Surely all human rights criminals who hide behind the skirts of sovereignty, must be celebrating the USA not wanting to be the policeman of the world! 

And in reference to the case of Syria, below I quote from “Questions about Syria you were too embarrassed to ask” by Max Fisher, The Washington Post, September 1, 2013 "What’s the big deal with chemical weapons?" 

"War is going to happen. It just is. But the reason that the world got together in 1925 for the Geneva Convention to ban chemical weapons is because this stuff is really, really good at killing civilians but not actually very good at the conventional aim of warfare, which is to defeat the other side. You might say that they’re maybe 30 percent a battlefield weapon and 70 percent a tool of terror. In a world without that norm against chemical weapons, a military might fire off some sarin gas because it wants that battlefield advantage, even if it ends up causing unintended and massive suffering among civilians, maybe including its own. And if a military believes its adversary is probably going to use chemical weapons, it has a strong incentive to use them itself. After all, they’re fighting to the death.

So both sides of any conflict, not to mention civilians everywhere, are better off if neither of them uses chemical weapons. But that requires believing that your opponent will never use them, no matter what. And the only way to do that, short of removing them from the planet entirely, is for everyone to just agree in advance to never use them and to really mean it. That becomes much harder if the norm is weakened because someone like Assad got away with it. It becomes a bit easier if everyone believes using chemical weapons will cost you a few inbound U.S. cruise missiles."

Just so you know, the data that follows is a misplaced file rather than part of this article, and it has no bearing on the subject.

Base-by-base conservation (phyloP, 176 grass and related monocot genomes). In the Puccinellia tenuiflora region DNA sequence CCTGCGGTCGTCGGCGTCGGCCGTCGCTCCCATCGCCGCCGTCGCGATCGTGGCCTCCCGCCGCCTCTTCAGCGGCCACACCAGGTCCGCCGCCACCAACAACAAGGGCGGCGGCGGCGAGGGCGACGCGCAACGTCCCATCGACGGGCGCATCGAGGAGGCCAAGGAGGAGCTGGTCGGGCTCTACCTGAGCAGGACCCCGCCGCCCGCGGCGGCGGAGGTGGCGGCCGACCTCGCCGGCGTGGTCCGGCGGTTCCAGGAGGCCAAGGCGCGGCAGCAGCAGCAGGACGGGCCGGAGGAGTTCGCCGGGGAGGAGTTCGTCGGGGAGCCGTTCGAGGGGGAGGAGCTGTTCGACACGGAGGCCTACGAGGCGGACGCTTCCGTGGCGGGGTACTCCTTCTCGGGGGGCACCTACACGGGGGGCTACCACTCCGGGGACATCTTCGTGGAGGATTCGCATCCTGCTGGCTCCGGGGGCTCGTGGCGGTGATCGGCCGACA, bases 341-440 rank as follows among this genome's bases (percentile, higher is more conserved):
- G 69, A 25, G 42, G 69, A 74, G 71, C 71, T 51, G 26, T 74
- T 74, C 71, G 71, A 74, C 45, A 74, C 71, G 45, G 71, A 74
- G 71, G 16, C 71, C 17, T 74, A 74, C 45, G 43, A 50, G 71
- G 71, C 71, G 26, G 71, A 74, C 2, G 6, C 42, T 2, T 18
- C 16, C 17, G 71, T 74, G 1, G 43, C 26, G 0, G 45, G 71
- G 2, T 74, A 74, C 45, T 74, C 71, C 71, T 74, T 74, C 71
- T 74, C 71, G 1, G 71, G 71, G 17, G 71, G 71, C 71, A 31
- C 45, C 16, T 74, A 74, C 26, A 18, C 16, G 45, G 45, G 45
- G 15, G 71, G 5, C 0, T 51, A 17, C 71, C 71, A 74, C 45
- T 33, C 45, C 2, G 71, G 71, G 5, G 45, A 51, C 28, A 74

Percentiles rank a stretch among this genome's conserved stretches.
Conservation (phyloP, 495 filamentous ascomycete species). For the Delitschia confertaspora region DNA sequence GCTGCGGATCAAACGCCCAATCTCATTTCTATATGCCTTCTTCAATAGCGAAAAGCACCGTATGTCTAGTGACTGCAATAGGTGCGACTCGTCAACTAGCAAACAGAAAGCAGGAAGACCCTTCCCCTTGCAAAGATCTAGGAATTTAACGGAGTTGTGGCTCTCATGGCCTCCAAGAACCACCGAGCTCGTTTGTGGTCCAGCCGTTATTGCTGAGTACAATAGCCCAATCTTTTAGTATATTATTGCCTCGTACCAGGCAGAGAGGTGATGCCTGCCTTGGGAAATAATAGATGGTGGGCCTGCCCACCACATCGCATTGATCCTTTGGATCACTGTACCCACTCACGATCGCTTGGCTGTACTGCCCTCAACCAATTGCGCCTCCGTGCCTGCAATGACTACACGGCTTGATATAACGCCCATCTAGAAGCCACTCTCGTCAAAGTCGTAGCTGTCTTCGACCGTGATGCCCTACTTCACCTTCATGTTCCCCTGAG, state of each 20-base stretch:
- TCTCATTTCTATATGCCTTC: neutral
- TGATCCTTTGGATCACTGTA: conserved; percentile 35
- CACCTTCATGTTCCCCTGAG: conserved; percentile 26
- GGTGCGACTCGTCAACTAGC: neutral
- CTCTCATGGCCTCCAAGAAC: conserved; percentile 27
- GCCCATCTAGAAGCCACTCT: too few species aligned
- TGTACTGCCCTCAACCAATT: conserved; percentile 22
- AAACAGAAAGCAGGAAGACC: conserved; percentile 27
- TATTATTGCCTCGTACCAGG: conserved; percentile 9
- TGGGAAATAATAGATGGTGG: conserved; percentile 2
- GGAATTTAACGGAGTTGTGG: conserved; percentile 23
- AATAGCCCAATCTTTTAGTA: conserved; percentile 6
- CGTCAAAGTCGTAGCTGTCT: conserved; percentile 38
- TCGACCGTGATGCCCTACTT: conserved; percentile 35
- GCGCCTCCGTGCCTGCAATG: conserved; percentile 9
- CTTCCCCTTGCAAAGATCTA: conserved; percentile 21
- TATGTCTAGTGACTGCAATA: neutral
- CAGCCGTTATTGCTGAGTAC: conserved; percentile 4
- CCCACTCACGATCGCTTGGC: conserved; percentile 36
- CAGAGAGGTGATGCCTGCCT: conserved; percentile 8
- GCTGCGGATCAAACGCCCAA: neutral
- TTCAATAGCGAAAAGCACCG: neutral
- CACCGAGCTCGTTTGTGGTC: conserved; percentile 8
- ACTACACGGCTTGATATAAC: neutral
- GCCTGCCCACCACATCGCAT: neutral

Sunday, July 07, 2013

What a sad bunch of “progressives”, and what a sad bunch of “free-market supporters”, you both groups are

Current capital requirements for banks favor the access to bank credit of “The Infallible”, like the sovereigns and the AAAristocracy, those already favored by markets, because they are perceived as “absolutely safe”; and thereby discriminate, odiously, against the access to bank credit of “The Risky”, like the small businesses and entrepreneurs, those already discriminate against by the markets, precisely because they are perceived as “risky”.

What a sad bunch of “progressives” you are, not caring about widening the gap between “The Infallible” and “The Risky”

What a sad bunch of “free-market supporters” you are, not caring about how the current bank regulations distort.

“Oh but it is all to make our banks safer” Bullshit! Our banks are never ever threatened by what is perceived as “risky”, only what is considered “absolutely safe” cause major crises.



To download the whole Journal of Regulation and Risk - North Asia, Volume V Issue II Summer 2013: here

Wednesday, July 03, 2013

Is not the interest that is not earned on public debt because of public policies a tax?

In terms of taxation, who is affected by a higher real tax rate?

Someone earning 5 percent in interest on public debt and, supposing a tax rate of 20 percent, then has to pay 1 percent in taxes, resulting in net earnings of 4 percent, or, 

Someone only earning only 3 percent on public debt, because of QEs, lower capital requirements for banks when lending to sovereign, and other fancy stuff causes lower interest rates on public debt.

You tell me, or better yet, tell them! on public

Monday, June 10, 2013

Should not capital, under some circumstances, also have the right to political asylum?

Sir, Philip Hildebrand, in “The Sheriff has spoken - and the Swiss must submit” June 10, discusses the recent US “ultimatum giving Swiss banks 120 days to hand over the identities of presumed US tax evaders”. And reaching his conclusion he bring up the image of John Wayne.

But, what if the Sheriff is not a good straight shooter like John Wayne, and the Sheriff works for a bandit? Just as individuals have a right to political asylum, should not capital have it?